An idea for foster children

tom18skiDecember303's picture

I would encourage visits ordered. I would encourage pictures and letters or emails as well. I would definitely encourage sibling visits and routine contact set on a schedule.

Ideas

Ankromfamily1's picture

This question is so age-dependent. We have a one year old and a two year old and right now they have weekly visits with their birth mom. If those stopped permanently, we would try to have pictures of their birth mom for the kids to have and we would talk about the different ways children come into families (by birth, by adoption, temporarily through foster care). I think if the kids are older, there are a lot more options that people have already mentioned.

impact on kids

tesk87's picture

To help children that have no contact with bio's, they need to feel part of your family. Each case is different, when bio's don't want nothing to do with the children make sure they see themselves in pictures and involved in the family. Make sure they feel part of the extended family too.

impact on kids

tesk87's picture

To help children that have no contact with bio's, they need to feel part of your family. Each case is different, when bio's don't want nothing to do with the children make sure they see themselves in pictures and involved in the family. Make sure they feel part of the extended family too.

missing relatives/friends

Blair's picture

Write notes, draw pictures, make cards to be given when those people can be seen again

Missing out.

0togo7's picture

If missing a loved tradition or event give the child the opportunity to talk about it or facilitate bringing it to life.

Missing out.

0togo7's picture

If missing a loved tradition or event give the child the opportunity to talk about it or facilitate bringing it to life.

Have them discuss openly when

sfin74's picture

Have them discuss openly when they are confortable about their family. Allow them to feel comfortable to think and talk about the circumstances and their family so they have closure.

Guidance

SeanL's picture

Provide a stuff animal to help ease the transition. Also giving that child some time to grieve from what just happened and to ease them in to the new changes that are ahead with the use of their case worker, support, activities and understanding will help them through this and to stay in contact or try to with other family if it is allowed.

Separation

ShaParent's picture

We have an open line of communication to discuss his family. We also pray for his family each day.

Open Discussion

adevos's picture

Encourage children to talk openly about their families and ask them questions about their previous relationships. Maintain positivity.

Journal

PamDV's picture

Encourage kids to write out their memories of their bio families in a journal, frame and display any pictures they might have of family members and write letters (even if they are never sent).

Ideas

Frances Vaujin's picture

play therapy

Ideas

Frances Vaujin's picture

Play therapy since problems are worked out through play when very young

Separation

thereserockwell's picture

I could have my foster child write letters to his family members. We could mail them when it is appropriate to do so. We could look at his or her family photos and talk about the people in the photos. I could print some photos from his or her phone and frame them, or make a photo scrap book for the child to keep.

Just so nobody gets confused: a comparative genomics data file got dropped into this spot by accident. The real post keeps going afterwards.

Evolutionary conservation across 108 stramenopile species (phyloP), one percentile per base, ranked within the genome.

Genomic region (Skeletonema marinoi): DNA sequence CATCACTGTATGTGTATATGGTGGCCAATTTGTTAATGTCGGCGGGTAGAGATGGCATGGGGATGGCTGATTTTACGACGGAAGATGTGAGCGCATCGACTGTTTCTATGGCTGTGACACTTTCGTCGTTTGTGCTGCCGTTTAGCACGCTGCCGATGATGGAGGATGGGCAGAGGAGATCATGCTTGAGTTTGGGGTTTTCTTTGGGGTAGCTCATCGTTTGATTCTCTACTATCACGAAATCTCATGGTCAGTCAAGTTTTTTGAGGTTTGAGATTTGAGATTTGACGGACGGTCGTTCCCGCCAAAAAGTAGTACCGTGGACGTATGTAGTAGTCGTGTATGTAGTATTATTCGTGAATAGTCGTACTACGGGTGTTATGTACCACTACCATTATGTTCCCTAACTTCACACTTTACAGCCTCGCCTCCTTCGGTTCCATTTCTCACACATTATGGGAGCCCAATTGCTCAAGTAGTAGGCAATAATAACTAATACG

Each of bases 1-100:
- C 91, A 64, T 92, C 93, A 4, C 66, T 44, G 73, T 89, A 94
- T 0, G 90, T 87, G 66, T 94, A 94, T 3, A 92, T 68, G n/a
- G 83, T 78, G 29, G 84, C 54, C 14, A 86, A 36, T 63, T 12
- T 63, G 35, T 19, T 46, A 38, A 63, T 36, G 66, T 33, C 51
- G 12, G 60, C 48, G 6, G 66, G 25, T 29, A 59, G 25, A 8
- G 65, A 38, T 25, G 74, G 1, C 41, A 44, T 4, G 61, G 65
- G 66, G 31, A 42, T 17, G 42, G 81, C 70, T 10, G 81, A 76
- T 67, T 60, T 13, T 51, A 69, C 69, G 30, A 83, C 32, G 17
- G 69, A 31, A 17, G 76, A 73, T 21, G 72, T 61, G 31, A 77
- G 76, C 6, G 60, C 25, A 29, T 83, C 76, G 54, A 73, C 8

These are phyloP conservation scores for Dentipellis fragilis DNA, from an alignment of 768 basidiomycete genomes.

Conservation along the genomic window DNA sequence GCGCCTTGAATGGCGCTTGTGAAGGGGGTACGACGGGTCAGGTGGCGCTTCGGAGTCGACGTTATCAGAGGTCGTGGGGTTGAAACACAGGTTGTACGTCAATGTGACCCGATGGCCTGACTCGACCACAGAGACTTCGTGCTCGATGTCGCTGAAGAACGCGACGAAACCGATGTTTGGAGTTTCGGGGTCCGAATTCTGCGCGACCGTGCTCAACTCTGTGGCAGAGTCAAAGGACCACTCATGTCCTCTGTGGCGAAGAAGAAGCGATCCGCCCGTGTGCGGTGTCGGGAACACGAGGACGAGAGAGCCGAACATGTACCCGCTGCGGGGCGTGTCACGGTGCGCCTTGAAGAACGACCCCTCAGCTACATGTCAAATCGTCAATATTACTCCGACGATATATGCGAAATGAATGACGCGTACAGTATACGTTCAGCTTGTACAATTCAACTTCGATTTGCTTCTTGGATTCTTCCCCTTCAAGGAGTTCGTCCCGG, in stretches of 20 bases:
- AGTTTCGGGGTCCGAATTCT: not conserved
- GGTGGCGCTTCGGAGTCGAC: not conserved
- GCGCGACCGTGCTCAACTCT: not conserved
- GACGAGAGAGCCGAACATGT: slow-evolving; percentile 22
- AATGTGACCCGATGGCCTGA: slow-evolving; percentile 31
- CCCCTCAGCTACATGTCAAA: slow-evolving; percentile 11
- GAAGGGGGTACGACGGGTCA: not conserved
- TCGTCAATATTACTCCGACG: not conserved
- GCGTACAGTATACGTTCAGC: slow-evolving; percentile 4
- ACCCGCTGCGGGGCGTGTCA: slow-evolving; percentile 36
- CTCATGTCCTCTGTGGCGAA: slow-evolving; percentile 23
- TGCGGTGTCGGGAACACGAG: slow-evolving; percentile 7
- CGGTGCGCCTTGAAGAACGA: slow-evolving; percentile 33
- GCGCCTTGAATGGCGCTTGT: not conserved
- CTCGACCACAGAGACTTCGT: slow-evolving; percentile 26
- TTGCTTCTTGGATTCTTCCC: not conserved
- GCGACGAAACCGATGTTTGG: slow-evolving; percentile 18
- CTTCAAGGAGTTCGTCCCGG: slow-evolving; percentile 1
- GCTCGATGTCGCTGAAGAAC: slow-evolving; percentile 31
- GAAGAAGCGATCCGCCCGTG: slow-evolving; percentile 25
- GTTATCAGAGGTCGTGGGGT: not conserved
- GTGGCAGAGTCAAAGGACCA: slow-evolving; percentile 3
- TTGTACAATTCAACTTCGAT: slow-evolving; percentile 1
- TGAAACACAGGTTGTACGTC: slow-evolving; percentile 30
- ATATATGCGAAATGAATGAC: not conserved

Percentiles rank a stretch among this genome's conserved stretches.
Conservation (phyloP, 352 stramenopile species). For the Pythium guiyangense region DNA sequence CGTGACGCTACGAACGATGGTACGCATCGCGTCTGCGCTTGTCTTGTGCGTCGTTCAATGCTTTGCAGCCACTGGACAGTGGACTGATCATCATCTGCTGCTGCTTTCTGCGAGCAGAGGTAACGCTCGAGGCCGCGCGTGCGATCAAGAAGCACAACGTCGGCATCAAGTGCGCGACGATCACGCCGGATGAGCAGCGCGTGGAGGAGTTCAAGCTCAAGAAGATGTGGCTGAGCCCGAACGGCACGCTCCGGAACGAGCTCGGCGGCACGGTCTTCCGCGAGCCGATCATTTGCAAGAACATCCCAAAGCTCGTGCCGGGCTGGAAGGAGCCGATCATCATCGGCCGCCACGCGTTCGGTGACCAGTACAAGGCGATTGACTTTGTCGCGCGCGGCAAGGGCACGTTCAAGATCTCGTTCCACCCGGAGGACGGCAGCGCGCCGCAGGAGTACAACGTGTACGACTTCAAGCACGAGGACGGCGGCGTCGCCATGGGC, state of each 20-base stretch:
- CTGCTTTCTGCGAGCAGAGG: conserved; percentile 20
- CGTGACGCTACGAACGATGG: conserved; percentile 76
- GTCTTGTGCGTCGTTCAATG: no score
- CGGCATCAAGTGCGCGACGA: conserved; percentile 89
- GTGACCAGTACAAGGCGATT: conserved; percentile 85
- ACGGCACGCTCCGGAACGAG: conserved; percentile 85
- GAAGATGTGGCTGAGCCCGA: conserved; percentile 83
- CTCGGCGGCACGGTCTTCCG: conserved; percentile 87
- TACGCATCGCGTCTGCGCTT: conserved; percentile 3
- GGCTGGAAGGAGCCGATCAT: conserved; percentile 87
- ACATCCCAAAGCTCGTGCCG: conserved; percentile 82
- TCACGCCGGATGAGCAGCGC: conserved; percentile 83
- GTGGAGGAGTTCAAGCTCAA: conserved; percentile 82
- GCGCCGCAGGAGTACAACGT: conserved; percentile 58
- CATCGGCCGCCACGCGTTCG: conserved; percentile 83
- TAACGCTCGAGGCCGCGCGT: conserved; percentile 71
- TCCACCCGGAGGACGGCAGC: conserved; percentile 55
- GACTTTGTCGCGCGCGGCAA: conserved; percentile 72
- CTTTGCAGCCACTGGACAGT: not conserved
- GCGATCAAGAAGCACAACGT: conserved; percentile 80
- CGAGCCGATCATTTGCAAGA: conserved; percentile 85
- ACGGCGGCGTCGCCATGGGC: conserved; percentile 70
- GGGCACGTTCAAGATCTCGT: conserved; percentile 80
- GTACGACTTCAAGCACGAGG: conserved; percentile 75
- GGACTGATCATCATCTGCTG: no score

IDEAS

epowell's picture

I have some middle aged kids (10 and 13) who use to visit with their family as a mean of communication and my 15 year old she visited with her biological family often and I believe as long as they(biological family)puts forth the effort than I makes things that much better.

Dealing with separation

Tistinesissy's picture

a school aged child could write letters to their family as a way to express themselves. if at some point communication is reopened they may want to share their letters.

idea

sweetvoice30's picture

We have used play therapy.

Ideas

lukewhite76's picture

We have had the young ones color pictures of their family and fun places they have been with their family.

Talk openly

ericars's picture

Our kiddos are 3 and 5 years old. Sometimes these concepts seem too grownup for them. Where we have had luck though is in pretend play, coloring and open discussion about where their folks are and how they're doing.

talking openly

trombonehampton's picture

We had a child experience a parent's death while in our care. Talking openly (lead by the child) seemed to be the best course to take. We had experienced loss in our own family and tried to share that connection with her and how we dealt with it and felt about it.

Talk openly

ericars's picture

Our kiddos are 3 and 5 years old. Sometimes these concepts seem too grownup for them. Where we have had luck though is in pretend play, coloring and open discussion about where their folks are and how they're doing.

Ideas

Ryanfontana's picture

We had a 4 year old boy who was separated from his sisters. We would facetime with them once a week so they could see each other between visits. They really enjoyed this!

An idea for young ones (we

meghan711's picture

An idea for young ones (we had an 18 month old and 3 year old placed with us) is to have them color a picture of their bio parents and siblings.